“Success is dependent on effort.” — Sophocles
There it is. The only piece of advice we need. Get to work.
Well, atleast it’s the one factor we can actually control. The amount of effort we put into something. However, a successful outcome isn’t guaranteed.
To be perfectly honest the really practical advice depends on what particular field you’re in, and how you want to acquire your actual, physical, real life money.
However, there a few general principles that can lead you closer to your goal than “do it”:
Stay on the lookout for opportunities.
Keeping your eyes and ears open is key. Sometimes things will fall into your lap, but the more effort you put into things the luckier you’ll get.
The thing about “the law of attraction” is that the more you remind yourself of what you want the more often your mind tends to look for those things.
An example I use when working with clients goes like this:
“Take a second to look around you. Done?
Close your eyes. Without peeking, tell me everything you saw that was blue.
Look around again.
Now, this time you saw a lot more blue, right? Again, close your eyes. Tell me everything you saw that was brown.”
I do this to illustrate that we often only see the things we’re either told to look for or that confirms our previous beliefs.
Figure out how to leverage your strengths.
Too often we’re so focused on becoming well-rounded that we spend far too much time on our weaknesses than our strengths.
If you’re great at pitching, marketing, coming up with ideas and implementing solutions then you should focus on that.
If suck ass at finances then perhaps you need to get your skills to a certain level. But spending countless hours studying to become an accountant won’t serve in your best interest.
What you need to do is the topic of our next step.
Surround yourself with good people who can complement your weaknesses.
As soon as you can afford to hire someone, do it. Offload the stuff that you aren’t good at and don’t enjoy to another person.
Preferably they should share your values and vision while also being ready to challenge you and tell you that you’re wrong when you’re wrong.
These are good people.
Find what void, product, and/or service you can you fill.
Sure, you can be a very successful “me too!”, but there might not be a millionaire upside to it.
Figure out where the white space is.
For example, Uber, Instacart, and Air BnB could’ve easily been created by established taxi companies, supermarkets, and hotel chains.
They didn’t seize the opportunity and someone else filled that void. Then others jumped into the field but those two companies already had a head start.
That being said, they’re also facing challenges that those who come in their wake don’t.
While it’s not always easy being a trailblazer, there can be tremendous upside to it.
Go interact with the people who want and need it.
Listen to people. Don’t just push your own interests on them. Figure out where your interests overlap with theirs. Make yourself useful. Be of service to them and establish yourself as a reliable authority in whatever field you want to pursue. Then you can ask for their business. Remember, they don’t have to buy but they’re far more likely to than if you ignore them.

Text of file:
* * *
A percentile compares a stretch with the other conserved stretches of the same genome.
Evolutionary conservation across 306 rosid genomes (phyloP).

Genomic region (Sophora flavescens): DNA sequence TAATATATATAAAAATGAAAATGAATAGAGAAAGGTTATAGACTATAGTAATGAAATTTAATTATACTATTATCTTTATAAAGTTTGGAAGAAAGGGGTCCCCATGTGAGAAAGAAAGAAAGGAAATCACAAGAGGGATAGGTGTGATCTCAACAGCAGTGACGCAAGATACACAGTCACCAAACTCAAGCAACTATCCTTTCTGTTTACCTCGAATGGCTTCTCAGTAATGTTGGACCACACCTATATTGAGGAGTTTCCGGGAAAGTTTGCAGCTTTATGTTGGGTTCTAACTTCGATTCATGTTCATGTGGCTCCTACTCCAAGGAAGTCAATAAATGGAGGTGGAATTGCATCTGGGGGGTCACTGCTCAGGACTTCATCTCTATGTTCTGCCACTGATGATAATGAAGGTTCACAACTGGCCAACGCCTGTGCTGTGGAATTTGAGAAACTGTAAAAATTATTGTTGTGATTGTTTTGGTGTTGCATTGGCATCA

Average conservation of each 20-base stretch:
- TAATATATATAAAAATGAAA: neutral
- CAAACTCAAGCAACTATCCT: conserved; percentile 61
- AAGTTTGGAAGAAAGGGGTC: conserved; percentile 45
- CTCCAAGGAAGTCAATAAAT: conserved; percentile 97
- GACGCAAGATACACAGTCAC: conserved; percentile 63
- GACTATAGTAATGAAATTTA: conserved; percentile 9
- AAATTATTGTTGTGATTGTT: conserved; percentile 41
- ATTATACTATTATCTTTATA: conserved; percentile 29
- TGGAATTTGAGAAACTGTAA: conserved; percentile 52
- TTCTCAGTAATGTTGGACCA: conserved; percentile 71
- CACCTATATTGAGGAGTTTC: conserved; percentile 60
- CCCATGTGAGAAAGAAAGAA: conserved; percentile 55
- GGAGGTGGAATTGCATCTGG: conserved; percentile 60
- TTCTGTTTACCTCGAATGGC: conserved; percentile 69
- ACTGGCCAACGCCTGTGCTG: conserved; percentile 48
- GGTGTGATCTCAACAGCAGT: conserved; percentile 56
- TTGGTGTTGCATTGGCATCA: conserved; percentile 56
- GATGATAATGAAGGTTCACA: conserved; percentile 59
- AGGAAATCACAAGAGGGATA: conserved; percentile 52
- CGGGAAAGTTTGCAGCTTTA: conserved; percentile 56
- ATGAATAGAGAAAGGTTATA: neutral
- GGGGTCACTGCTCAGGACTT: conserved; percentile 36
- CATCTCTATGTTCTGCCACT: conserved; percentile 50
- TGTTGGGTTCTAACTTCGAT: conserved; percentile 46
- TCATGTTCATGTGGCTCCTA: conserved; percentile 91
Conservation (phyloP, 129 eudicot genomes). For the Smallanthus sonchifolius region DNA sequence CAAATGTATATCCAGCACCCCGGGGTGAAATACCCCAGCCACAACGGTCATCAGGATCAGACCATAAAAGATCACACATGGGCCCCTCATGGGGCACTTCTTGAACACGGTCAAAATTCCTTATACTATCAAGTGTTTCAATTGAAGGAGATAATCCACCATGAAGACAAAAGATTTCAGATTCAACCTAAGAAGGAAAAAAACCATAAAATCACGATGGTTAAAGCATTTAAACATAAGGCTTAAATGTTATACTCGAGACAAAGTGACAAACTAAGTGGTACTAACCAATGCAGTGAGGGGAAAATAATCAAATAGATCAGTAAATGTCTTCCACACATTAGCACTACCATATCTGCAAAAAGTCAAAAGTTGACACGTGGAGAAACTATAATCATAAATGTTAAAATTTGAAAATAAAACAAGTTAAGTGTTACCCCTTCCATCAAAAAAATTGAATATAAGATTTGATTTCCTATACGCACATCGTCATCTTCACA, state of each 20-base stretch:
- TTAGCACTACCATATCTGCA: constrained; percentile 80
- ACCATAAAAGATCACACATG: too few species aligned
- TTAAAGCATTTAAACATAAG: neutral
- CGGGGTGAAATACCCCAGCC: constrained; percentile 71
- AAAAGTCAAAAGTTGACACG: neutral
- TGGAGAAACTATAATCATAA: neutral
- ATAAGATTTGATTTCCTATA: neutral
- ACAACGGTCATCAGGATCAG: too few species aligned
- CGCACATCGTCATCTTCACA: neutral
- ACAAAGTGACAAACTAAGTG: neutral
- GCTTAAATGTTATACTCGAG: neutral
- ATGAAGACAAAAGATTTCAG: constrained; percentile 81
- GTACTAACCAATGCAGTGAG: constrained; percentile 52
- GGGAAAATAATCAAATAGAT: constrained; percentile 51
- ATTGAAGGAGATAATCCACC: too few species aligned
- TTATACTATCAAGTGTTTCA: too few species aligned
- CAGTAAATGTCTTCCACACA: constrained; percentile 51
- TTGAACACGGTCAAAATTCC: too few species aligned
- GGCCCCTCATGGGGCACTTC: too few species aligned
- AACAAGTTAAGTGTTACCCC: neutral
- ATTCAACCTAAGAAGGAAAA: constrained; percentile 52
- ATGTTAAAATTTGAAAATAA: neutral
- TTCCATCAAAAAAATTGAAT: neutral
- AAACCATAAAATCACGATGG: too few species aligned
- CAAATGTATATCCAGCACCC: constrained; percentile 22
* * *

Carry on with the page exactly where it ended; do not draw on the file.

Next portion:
All of this is summed up in the simple phrase: “Work hard and smart.”
What you’re going to get out of this is probably some general advice and some practical advice. However, it will not be predicated on where you’re currently at and where you want to go.
The basic principles are readily available in books, on YouTube, and constantly referenced in pop culture.
What you need to do is to apply those principles to figure out how they apply to your specific set (and lack) of skills.
Also, you should continue to ask more and more specific questions. Get into the nitty gritty of things. But also you need to actually apply them. So ask 1 or 2 specific questions. Then use that advice for a month and ask the next set of questions.
Repeat this cycle.
Perhaps your reality for acquiring “all dat monies” is predicated on you being the 5th employee of a startup that ends up revolutionizing how we interact or that establishes the first and only restaurant on the moon. It might be all about you being able to scale a small business you start yourself today.
Something that’s not talked about enough is the fact that not everyone will have that million dollar idea or success. Maybe you can create it, but it ends up not fulfilling you.
I mean, you should go for it. But also realize that if you don’t make it there, it’s not the end of the world.
You can live a very comfortable and happy life on creating a $75,000 per year business or being an employee at a company that provides you with a decent salary, security, and a flexible work schedule that allows you to spend more time with your family and hobbies.
Happiness isn’t found in a fixed number. It’s all predicated on who you really are and what fulfills you.
For truly successful people the mindset is the same whether you’re a millionaire, or not.
Some people find joy in the time it affords them, some in the pursuit, and some in simply taking a step back and enjoying the moment.
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Have a kick-ass ₢eative day!